I always spend Christmas Eve at my mom’s house so we can open presents together Christmas morning and this year was no different. When we were kids, my brother Marc and I used to wake up at the crack of down to open our stocking stuffers before dragging mom out of bed around 7:00. As teenagers, this tradition evolved to not just waking her up, but doing so by blasting “Grandma Got Runover by a Reindeer.” Eventually our song of choice became “Do They Know It’s Christmas?” and we continued with that until Marc got married a few years ago.
This year, I was up by 7:00 as usual, but Marc and his family didn’t make it over until around 9:00. While we usually take turns opening presents, Evangeline is a bit too young for that concept so she opened about 5 or 6 presents before getting bored and letting the rest of us take our turns. Gift opening was followed by our traditional breakfast of scrambled eggs, bacon and coffee cake. It wouldn’t be Christmas morning without my mom’s coffee cake – she tried something else one year and Marc and I protested loudly. Luckily I managed to alter the recipe this year to make it gluten-free so I wouldn’t have to go without – just the thought of it made me really sad!
Soon it was time to head back over to my dad’s house for my third Christmas celebration and meal in 24 hours. More food to eat and more presents to open! The highlight of the evening was definitely my dad pulling Evangeline around the kitchen floor in her new sled as she shrieked in a mix of fear and delight. We followed that up with a crazy game of hide and seek and ended the evening with a rousing chorus of jingle bells. While we used to stay up until all hours playing games like Scrabble or Trivial Pursuit, this year we called it a night by around 9:00!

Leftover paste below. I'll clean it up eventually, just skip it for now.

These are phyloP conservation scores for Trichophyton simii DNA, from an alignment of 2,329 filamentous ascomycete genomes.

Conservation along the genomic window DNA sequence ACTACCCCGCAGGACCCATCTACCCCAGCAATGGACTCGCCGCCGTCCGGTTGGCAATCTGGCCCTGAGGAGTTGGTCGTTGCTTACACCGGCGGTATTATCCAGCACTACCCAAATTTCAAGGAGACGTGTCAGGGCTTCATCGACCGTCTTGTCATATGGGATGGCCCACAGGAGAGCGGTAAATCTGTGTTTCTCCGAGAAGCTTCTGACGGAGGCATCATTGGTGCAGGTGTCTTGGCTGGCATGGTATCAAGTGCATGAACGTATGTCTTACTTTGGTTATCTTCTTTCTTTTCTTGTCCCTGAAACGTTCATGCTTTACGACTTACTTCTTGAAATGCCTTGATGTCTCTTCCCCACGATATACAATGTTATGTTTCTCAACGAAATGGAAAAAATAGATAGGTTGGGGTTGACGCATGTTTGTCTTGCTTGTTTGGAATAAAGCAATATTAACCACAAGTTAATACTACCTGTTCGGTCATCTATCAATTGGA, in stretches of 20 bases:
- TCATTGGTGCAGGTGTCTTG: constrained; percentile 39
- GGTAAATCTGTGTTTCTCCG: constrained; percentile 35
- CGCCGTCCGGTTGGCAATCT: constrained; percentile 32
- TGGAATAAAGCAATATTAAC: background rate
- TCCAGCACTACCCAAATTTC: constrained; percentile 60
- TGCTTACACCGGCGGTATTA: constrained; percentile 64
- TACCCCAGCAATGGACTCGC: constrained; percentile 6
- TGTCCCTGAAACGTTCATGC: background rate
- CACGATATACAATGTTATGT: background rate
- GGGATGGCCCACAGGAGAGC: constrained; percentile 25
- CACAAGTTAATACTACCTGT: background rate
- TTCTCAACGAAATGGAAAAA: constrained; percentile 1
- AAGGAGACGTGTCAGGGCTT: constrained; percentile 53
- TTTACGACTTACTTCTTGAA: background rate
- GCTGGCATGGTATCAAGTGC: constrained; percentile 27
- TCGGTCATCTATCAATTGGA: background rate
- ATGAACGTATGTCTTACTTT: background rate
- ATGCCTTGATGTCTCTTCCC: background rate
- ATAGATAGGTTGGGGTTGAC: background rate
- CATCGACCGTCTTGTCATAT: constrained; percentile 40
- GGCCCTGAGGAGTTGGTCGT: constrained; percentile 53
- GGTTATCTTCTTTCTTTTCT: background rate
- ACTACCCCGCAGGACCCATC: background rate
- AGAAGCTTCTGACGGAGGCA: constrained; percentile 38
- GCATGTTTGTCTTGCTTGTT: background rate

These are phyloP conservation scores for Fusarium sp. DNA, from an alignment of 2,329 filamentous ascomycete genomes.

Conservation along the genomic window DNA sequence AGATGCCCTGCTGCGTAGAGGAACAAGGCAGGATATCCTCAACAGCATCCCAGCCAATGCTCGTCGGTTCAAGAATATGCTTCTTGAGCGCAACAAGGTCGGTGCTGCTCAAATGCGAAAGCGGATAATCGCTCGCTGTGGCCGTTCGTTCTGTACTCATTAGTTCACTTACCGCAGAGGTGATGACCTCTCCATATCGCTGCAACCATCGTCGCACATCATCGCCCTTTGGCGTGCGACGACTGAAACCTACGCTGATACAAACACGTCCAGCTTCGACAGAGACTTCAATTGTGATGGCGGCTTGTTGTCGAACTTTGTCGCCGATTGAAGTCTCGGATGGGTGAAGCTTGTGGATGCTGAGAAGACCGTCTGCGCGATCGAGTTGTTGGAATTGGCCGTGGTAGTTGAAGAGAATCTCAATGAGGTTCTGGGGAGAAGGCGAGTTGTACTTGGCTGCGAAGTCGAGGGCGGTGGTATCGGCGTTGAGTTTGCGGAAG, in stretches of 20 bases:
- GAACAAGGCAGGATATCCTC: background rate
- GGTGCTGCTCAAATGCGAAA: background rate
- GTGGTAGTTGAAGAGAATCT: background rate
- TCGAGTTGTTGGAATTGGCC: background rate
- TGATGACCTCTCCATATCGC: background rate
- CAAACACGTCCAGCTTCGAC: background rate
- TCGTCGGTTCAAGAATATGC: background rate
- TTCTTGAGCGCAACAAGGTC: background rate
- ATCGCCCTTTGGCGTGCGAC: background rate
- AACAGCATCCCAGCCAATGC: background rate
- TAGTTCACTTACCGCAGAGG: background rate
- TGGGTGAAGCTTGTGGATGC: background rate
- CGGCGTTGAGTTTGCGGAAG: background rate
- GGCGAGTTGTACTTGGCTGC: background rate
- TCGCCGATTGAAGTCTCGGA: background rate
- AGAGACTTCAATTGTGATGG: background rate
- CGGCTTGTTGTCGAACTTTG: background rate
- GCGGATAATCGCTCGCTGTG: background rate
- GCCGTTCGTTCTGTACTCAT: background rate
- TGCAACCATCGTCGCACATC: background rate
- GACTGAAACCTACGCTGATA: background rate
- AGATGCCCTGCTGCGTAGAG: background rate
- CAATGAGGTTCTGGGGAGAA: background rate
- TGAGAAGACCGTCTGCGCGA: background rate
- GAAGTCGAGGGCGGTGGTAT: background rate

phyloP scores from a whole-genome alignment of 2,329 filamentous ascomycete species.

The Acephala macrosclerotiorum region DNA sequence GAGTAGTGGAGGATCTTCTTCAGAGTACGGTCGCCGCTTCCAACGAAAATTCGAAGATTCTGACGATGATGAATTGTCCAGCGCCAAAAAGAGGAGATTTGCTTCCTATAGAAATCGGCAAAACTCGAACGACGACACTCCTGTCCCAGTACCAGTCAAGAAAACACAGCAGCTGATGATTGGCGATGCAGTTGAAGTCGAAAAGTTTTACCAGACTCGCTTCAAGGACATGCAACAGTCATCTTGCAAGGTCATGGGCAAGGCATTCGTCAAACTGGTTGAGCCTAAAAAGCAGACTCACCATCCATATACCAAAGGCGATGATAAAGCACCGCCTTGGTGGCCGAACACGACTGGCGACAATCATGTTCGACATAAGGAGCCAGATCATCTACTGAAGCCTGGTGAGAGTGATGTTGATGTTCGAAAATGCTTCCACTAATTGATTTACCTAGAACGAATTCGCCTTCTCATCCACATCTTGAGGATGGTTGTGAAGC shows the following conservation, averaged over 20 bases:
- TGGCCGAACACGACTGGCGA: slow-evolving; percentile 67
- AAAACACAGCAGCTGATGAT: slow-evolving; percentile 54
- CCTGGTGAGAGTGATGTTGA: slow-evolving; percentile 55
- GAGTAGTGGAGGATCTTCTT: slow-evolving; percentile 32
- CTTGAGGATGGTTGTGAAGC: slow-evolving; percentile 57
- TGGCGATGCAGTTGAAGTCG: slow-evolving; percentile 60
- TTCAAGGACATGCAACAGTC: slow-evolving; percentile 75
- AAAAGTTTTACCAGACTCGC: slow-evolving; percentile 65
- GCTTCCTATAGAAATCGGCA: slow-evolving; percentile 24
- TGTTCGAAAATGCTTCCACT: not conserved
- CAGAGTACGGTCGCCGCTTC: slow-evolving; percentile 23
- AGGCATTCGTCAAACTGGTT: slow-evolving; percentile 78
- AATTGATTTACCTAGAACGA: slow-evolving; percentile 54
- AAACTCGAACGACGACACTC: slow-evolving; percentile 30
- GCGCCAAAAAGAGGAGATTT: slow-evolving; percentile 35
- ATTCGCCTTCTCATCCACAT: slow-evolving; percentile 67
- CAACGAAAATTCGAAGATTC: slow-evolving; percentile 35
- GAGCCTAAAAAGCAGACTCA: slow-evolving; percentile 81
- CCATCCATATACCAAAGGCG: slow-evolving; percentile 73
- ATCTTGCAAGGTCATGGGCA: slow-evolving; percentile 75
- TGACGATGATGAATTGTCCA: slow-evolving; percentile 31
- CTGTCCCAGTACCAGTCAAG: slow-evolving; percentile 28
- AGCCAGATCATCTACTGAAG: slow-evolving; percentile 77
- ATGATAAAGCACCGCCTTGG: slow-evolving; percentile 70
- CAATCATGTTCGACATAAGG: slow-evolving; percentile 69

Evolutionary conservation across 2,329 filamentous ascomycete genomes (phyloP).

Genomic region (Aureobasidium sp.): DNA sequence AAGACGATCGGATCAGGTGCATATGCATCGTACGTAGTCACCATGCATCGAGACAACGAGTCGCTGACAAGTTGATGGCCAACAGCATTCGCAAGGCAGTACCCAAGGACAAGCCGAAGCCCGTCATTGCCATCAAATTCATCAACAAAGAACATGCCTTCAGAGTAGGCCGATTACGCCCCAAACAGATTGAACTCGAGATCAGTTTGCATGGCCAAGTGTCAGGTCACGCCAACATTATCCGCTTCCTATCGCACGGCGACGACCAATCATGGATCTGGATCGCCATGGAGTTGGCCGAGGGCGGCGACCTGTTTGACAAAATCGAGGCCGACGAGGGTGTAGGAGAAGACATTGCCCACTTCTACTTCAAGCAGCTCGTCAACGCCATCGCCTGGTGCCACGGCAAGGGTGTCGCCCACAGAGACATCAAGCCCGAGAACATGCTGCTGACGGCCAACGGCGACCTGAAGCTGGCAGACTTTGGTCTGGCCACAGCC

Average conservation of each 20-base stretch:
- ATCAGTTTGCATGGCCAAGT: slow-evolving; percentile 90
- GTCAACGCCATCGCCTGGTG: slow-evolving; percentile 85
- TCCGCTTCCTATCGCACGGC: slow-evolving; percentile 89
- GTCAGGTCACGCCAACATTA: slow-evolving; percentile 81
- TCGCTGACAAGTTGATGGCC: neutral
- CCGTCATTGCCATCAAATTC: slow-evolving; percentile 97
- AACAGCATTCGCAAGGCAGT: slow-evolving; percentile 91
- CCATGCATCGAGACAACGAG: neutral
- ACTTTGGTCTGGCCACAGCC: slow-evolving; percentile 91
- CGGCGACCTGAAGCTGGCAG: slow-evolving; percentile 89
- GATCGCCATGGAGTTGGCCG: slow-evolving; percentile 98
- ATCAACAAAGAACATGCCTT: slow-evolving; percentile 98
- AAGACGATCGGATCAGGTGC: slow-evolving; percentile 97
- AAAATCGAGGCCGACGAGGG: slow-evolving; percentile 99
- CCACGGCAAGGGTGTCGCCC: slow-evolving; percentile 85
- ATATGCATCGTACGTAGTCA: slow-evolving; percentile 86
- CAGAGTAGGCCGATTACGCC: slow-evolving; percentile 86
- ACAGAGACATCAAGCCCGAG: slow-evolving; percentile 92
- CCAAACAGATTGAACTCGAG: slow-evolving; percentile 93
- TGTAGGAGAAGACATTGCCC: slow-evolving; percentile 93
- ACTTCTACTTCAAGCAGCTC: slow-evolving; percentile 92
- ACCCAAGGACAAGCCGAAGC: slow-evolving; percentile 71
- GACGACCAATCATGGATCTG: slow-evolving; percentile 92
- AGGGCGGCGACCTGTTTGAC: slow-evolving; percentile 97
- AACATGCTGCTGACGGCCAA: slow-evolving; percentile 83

By Sunday, I was completely exhausted and spent the entire day on the couch watching TV with my dad, alternating between football and HGTV (odd combo, I know). And Monday morning, I was on the train heading back to Chicago, another Christmas come and gone just like that.
I couldn’t help but reflect on the way back to Chicago how we have stayed with so many Christmas traditions over the years, but at the same time so much has changed. I miss how magical Christmas used to feel. I can remember a time when I would sneak out of bed around 3 or 4 in the morning to catch a glimpse of the Christmas tree aglow in the living room, with presents finally piled high underneath it. Even when I was a young adult home from college, there was an excitement about waking up to find my stocking stuffed with goodies at the end of my bed, quietly opening everything with Marc before mom woke up.
Now, while it is still great to see everyone (Christmas tends to be the only time of the year I see any of my extended family), it sometimes feels like we’re just going through the motions. We stress over buying gifts, preparing meals and coordinating schedules and in the midst of it all, the magic has disappeared. I’m sure it’s just an unfortunate consequence of growing up and becoming an adult, but I realized as I rode back to Chicago that I sort of long for a day when Christmas has a little bit of magic to it again.
How have your holiday traditions changed over time? Do you still feel the magic of Christmas?